Why I don’t read as many books as I’d like to (and how to fix it)

When I was eighteen I set some reading goals for myself and I said I’d read four books per month, one book each week. It didn’t work out. In January 2016 I decided to adjust that goal and make it two books per month, and it hasn’t worked out so far. The first time I told myself I had failed because I was too busy with school, the second time I told myself it was because I am too busy with university.

Meanwhile, other ‘bookworms’ who go to school/university or have a full-time job read between 50 and 80 books per year and still find time to do reviews. Seeing their lists make me feel more like a book-slug than a bookworm.

 In short: it’s not the university, it’s not the job, it’s me. I’m the reason why I’m not reading enough.

So last Friday, while pondering over my problem and drowning my frustrations in hot chocolate, I realized there are two main reasons why I don’t read as much as I’d like to:

  1. I procrastinate too much.
  2. I am a relatively slow reader.

Identifying the problem is the first step, and as John Dewey would say: «a problem well put is half solved.»

Still, there’s the other half to solve.

1. Avoid procrastinating at all costs

You’ve probably heard the phrase «procrastination is the thief of time«. I know it sounds like a cheesy self-help postcard, but it is 100% true. To procrastinate is to postpone the inevitable while adding a whole lot of stress to it. It may seem relaxing now, but I swear to you, later you’ll be under pressure because of the deadlines and the incredible amount of tasks to accomplish in so little time.

The first step to reading more is to stop procrastinating. Make a timetable, organize your tasks according to priority, time-block your activities and get to work. If you do what you have to do when you have to do it, you will have more free time to read.

If you want to read more on simple steps to stop procrastinating, check out this article by Celestine Chua: 11 Practical Ways to Stop Procrastination.

2. Learn to read faster

You can imagine my frustration when I discovered that my reading speed is not good. 300 words per minute is really not a lot for a so-called avid reader who always has a book in her purse, on her nightstand and on her currently-reading-list; it was a humongous disappointment.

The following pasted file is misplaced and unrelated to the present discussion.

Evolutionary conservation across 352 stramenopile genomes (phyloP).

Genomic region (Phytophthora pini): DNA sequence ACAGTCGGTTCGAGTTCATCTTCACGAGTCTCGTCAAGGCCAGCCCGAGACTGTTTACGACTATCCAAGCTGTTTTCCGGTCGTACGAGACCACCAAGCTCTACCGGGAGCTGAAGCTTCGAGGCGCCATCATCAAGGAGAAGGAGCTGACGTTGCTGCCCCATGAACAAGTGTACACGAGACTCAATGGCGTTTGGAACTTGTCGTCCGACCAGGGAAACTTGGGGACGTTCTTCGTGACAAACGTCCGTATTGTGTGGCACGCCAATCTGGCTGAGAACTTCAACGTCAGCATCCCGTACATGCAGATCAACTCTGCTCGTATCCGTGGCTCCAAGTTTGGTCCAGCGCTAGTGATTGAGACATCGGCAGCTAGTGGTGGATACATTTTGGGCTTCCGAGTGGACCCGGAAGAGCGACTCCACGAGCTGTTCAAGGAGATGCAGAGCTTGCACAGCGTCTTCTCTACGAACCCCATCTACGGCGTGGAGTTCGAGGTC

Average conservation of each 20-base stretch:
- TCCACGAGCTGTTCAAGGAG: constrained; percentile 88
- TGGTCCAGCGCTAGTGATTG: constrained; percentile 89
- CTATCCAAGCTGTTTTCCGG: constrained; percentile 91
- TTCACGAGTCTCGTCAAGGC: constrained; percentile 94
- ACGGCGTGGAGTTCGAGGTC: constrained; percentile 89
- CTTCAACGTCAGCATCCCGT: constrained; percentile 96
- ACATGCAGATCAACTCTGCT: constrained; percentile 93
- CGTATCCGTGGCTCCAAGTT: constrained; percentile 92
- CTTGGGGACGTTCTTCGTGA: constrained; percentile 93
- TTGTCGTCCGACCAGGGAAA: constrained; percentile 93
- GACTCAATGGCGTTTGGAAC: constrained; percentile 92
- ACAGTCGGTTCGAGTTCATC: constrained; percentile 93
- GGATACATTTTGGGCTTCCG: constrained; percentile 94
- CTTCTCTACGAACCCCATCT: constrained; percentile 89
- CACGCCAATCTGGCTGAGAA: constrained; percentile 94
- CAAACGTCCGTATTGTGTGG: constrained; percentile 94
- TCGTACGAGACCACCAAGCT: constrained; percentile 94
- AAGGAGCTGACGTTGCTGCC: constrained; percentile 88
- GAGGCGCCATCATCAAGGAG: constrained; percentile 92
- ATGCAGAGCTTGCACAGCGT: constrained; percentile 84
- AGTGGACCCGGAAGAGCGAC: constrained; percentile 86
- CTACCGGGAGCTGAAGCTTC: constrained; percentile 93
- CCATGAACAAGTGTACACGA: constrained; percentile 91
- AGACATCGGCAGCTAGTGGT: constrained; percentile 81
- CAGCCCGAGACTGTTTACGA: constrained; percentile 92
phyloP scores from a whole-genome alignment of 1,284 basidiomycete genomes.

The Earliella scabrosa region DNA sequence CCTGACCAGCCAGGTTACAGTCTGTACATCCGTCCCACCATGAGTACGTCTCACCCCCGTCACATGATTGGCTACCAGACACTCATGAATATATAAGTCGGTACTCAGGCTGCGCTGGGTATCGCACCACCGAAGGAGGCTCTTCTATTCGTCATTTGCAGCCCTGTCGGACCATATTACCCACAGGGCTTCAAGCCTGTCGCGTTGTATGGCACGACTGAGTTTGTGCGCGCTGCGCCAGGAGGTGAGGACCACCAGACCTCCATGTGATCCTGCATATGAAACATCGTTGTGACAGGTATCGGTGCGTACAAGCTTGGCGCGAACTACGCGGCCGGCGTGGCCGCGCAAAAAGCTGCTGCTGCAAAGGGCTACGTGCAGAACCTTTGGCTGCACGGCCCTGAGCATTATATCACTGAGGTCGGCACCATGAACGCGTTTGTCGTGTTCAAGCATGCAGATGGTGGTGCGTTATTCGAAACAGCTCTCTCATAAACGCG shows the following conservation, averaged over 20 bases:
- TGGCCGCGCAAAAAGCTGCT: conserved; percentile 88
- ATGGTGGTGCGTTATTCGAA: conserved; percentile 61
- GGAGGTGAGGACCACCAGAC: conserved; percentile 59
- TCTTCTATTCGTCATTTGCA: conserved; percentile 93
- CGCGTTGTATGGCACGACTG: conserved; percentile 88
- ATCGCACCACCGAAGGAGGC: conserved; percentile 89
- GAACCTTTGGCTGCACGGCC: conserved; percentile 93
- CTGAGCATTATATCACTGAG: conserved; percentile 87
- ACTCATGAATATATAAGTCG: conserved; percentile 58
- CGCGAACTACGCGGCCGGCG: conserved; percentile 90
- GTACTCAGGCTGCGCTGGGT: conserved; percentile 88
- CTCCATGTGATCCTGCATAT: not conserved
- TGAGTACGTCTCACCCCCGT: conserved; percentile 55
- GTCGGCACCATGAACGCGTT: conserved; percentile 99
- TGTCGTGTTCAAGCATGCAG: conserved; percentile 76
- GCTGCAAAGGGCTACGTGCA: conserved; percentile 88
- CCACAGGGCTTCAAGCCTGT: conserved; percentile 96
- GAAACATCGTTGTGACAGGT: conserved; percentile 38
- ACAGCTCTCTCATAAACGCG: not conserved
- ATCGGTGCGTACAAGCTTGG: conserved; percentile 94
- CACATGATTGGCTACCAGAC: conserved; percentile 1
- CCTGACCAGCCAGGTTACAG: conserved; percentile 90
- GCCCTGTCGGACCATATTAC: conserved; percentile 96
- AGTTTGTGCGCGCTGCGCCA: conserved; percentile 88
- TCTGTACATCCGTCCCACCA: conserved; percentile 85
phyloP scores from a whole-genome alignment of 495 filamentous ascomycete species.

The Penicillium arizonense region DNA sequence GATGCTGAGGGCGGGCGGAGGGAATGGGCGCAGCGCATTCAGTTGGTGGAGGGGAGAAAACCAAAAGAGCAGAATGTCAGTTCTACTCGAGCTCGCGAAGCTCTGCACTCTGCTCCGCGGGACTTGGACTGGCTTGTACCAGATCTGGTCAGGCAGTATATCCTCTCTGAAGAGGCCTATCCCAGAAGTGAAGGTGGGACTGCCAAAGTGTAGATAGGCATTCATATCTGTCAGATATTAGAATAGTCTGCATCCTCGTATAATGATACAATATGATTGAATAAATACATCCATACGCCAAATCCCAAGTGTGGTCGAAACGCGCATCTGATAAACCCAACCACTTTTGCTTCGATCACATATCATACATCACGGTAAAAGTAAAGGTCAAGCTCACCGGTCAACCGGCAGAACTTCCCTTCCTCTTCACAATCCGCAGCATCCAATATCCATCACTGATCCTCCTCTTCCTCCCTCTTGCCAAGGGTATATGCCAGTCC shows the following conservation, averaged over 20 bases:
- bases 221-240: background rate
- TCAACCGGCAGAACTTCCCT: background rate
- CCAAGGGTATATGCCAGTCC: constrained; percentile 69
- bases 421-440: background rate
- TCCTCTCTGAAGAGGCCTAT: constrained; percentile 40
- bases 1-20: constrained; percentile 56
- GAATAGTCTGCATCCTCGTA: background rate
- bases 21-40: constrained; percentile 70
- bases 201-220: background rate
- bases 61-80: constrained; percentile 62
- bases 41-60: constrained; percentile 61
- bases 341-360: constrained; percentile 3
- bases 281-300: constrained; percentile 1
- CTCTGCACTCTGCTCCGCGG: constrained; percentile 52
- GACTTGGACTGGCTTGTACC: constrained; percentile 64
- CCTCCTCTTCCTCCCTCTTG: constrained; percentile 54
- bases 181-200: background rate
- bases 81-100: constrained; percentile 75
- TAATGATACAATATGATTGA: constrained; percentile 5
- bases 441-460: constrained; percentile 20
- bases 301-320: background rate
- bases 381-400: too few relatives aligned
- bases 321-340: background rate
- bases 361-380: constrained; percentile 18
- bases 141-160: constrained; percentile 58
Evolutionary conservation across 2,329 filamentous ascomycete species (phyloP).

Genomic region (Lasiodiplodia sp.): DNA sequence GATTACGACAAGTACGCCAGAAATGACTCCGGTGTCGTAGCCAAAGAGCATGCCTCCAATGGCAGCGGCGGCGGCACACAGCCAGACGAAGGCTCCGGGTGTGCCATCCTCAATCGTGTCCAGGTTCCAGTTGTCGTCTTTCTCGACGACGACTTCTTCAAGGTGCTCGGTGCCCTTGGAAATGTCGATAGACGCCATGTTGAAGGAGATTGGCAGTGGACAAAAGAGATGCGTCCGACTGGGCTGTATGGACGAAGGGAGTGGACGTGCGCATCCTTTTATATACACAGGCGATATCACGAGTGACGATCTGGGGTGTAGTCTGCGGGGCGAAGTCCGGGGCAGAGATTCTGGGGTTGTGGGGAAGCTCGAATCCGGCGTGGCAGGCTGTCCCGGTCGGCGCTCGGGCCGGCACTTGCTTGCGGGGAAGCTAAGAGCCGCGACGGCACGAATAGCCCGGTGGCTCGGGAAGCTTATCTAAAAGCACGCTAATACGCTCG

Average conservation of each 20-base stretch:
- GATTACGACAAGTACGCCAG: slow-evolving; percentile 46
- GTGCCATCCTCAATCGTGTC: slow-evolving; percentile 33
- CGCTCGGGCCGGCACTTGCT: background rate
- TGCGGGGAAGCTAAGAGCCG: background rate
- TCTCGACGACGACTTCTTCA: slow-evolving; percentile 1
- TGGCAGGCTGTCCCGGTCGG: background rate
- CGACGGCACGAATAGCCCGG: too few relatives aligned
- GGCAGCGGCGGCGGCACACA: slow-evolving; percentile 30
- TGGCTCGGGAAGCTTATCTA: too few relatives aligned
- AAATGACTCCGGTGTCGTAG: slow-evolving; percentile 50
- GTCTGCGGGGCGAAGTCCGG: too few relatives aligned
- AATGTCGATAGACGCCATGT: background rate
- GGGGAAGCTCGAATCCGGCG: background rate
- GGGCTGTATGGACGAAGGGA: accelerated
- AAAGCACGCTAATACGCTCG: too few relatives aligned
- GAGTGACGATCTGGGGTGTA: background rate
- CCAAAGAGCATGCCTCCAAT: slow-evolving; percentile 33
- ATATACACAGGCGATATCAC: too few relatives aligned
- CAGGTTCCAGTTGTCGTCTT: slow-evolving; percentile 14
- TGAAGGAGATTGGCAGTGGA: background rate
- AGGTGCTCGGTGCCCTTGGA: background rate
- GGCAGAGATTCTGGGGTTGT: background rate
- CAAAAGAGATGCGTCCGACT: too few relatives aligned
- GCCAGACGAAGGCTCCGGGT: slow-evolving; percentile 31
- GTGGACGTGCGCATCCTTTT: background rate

Me not being able to read fast doesn’t only affect my free-time reading, it also affects my academic life. I study politics and philology, so there’s plenty of reading involved. Not being a fast-reader is one of the main reasons why I need so much time sitting in front of the many, many texts I am tasked with every week.

Luckily for us slow readers, there are many ways in which one can increase their reading speed. I found two articles that were particularly helpful:

How I Learned to Read 300 Percent Faster in 20 minutes, by Tim Ferris: This article is a very short summary of a course taught at Princeton University that includes a step-by-step method to immediately increase reading speed. I highly recommend giving it a shot because the first time I did the exercises my reading speed actually improved, and it did take only twenty. No, it did not become 300% faster, but at least I went from 300 words per minute to 370. I would recommend doing it every day for better results.

How to Read Faster and Retain More, by Mark Manson: This post has some practical tips on how to read non-fiction books and scientific/academic articles. It’s an entertaining twelve-minute read, but if you read it after doing the exercises of the first article, you’ll probably make it in ten ;).

3. Set some goals

I know I’m always talking about setting goals, but it is a necessary step to accomplish basically anything in life.

a) Practice the reading methods.
b) Apply what I learned in the second article to my university-related reads.
c) Stop procrastinating.

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